The author has been described by News Ltd as an "iconoclast", "Svengali", a pollie's "economist muse", and "pungently accurate". Fairfax says he is a "Renaissance man" and "one of Australia’s most respected analysts." Stephen Koukoulas concludes that he is "85% right", and "would make a great Opposition leader." Terry McCrann claims the author thinks "‘nuance’ is a trendy village in the south of France", but can be "scintillating" when he thinks "clearly". The ACTU reckons he’s "an enigma wrapped in a Bloomberg terminal, wrapped in some apparently well-honed abs."

Saturday, January 29, 2011

US recovery is joker in pack for RBA policy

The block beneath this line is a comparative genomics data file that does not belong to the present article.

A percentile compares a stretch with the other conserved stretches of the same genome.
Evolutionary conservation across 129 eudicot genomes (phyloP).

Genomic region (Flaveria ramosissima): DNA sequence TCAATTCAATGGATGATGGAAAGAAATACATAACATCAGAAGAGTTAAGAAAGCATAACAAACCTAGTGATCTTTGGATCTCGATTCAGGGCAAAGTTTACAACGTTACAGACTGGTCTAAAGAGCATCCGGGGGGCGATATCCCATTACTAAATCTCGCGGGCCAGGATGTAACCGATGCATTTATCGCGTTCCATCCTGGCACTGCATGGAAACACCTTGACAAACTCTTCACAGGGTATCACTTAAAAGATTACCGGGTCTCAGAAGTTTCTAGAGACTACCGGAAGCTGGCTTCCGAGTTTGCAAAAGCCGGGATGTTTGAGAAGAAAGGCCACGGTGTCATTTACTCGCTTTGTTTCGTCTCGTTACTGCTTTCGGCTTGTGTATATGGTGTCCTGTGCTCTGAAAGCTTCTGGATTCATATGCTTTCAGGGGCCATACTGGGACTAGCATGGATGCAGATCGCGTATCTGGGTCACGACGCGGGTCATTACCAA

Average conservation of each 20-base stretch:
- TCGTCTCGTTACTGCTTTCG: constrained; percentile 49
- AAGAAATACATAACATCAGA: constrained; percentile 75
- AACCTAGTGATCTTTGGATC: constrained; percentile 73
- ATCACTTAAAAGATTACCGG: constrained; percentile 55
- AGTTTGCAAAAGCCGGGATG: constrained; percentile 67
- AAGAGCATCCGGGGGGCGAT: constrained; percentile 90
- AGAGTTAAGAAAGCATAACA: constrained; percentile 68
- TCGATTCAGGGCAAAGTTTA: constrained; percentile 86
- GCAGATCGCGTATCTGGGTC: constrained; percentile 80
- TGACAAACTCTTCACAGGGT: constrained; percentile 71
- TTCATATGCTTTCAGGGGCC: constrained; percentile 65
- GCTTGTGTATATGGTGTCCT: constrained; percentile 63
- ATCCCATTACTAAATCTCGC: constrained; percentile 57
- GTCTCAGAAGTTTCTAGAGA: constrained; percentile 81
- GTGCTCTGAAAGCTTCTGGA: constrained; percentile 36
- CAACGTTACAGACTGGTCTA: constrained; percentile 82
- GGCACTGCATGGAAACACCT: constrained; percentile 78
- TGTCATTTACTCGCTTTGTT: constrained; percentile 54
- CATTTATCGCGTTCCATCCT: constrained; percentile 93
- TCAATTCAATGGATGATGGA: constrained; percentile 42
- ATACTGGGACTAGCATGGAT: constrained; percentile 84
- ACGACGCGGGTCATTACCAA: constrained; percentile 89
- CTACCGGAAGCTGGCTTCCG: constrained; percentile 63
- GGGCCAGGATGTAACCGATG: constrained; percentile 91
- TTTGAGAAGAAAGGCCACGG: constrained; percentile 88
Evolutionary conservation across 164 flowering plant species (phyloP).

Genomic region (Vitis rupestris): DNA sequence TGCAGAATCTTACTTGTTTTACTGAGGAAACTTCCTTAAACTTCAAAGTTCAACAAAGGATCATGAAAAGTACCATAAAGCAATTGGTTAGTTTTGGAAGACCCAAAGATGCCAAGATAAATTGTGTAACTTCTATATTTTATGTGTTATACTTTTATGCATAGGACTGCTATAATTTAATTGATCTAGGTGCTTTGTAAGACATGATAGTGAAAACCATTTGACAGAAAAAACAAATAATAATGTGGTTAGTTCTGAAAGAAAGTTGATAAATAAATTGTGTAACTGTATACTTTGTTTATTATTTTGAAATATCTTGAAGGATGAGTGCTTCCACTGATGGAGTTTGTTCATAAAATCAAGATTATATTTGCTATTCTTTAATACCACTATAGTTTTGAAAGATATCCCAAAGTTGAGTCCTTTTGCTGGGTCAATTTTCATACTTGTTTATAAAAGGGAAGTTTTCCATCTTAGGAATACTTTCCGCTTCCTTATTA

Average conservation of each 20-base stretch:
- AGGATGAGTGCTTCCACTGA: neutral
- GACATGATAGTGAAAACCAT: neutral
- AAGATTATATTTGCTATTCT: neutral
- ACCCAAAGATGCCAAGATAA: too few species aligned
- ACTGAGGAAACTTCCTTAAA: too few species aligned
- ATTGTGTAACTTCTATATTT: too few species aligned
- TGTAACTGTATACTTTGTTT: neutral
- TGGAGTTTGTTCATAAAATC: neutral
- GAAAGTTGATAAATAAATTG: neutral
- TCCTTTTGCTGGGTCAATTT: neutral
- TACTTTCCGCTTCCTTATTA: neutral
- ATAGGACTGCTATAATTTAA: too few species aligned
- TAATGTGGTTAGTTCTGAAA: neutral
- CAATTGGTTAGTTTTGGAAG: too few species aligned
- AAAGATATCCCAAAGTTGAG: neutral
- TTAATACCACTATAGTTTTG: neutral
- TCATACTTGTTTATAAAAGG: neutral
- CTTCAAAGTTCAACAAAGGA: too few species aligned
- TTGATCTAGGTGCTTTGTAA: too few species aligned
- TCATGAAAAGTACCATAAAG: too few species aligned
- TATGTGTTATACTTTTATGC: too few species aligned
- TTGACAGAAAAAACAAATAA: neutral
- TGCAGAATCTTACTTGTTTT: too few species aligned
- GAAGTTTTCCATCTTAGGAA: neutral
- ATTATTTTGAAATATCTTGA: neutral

The much stronger-than-expected US economic recovery (relative to the priors 12-24 months ago), which, critically, means that both the world's number 1 and number 2 economies are now expanding at or above historical trend, with the former likely to accelerate further, is a real curve-ball for Australian monetary policy. The RBA was relying on weak US growth over the next couple of years as the deleveraging process gripped. Instead, the US has rejected the European austerity approach and decided to try and boot-strap its way out of its quagmire via policy-induced growth. The Chinese authorities are similarly hell-bent on avoiding anything resembling a subdued expansion for fear of the social instabilities that this might stimulate (read: The Party's plutocracy is not the best available economic model). This means that in the medium term the global economy will likely grow significantly faster than the RBA had expected. Combined with the spectre of unanticipated inflation problems in all of Australia's major trading partners (bar Japan), which, with the guts of the currency appreciation behind us, Australia risks importing, the RBA is going to have a major monetary policy challenge on its hands. The RBA's task is made all the more awkward care of the floods-imposed inflation spike, which has already had an immediate impact on domestic inflation expectations (the latter of which had persistently drifted upwards in the years before the GFC). Together with a labour market that is already fully-employed prior to the start of the biggest private investment boom in history (much of which has already commenced), it is hard to see how the RBA is not going to surprise the financial markets with a spate of earlier-than-projected hikes. Rest assured here that the US economic rebound is the joker in the pack that the RBA had not banked on.